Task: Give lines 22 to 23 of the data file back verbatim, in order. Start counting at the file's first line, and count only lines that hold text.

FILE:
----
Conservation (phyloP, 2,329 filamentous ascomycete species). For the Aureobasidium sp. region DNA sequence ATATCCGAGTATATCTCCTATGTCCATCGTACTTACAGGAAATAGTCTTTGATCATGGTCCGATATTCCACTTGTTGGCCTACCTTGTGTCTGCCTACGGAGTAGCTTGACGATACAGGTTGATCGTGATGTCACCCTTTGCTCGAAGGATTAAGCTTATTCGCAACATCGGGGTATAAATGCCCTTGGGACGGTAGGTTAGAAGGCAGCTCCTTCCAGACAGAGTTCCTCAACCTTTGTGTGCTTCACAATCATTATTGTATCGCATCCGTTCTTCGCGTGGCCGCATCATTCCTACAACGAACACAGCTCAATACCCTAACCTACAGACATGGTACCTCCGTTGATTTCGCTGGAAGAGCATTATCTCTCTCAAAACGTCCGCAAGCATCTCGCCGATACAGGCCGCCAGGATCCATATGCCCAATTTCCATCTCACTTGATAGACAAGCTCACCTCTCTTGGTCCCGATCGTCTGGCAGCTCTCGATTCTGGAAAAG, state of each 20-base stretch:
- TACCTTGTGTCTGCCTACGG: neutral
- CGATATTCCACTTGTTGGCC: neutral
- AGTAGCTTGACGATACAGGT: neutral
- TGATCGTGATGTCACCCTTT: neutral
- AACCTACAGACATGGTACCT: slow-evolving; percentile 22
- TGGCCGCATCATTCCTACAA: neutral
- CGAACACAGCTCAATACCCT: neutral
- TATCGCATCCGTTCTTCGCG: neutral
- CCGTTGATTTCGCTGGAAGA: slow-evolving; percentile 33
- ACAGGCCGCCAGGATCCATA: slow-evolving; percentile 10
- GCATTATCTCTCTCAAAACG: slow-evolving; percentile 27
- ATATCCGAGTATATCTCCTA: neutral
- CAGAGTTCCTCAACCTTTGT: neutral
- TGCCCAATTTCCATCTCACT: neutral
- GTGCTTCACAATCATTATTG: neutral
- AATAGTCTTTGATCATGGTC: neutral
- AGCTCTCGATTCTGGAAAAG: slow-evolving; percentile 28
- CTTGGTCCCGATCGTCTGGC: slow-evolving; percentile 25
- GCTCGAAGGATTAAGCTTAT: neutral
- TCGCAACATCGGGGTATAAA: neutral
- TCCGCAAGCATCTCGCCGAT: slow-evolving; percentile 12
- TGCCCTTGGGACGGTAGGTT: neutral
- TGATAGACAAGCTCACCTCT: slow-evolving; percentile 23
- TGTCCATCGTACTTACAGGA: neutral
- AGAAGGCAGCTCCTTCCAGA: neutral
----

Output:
- TCCGCAAGCATCTCGCCGAT: slow-evolving; percentile 12
- TGCCCTTGGGACGGTAGGTT: neutral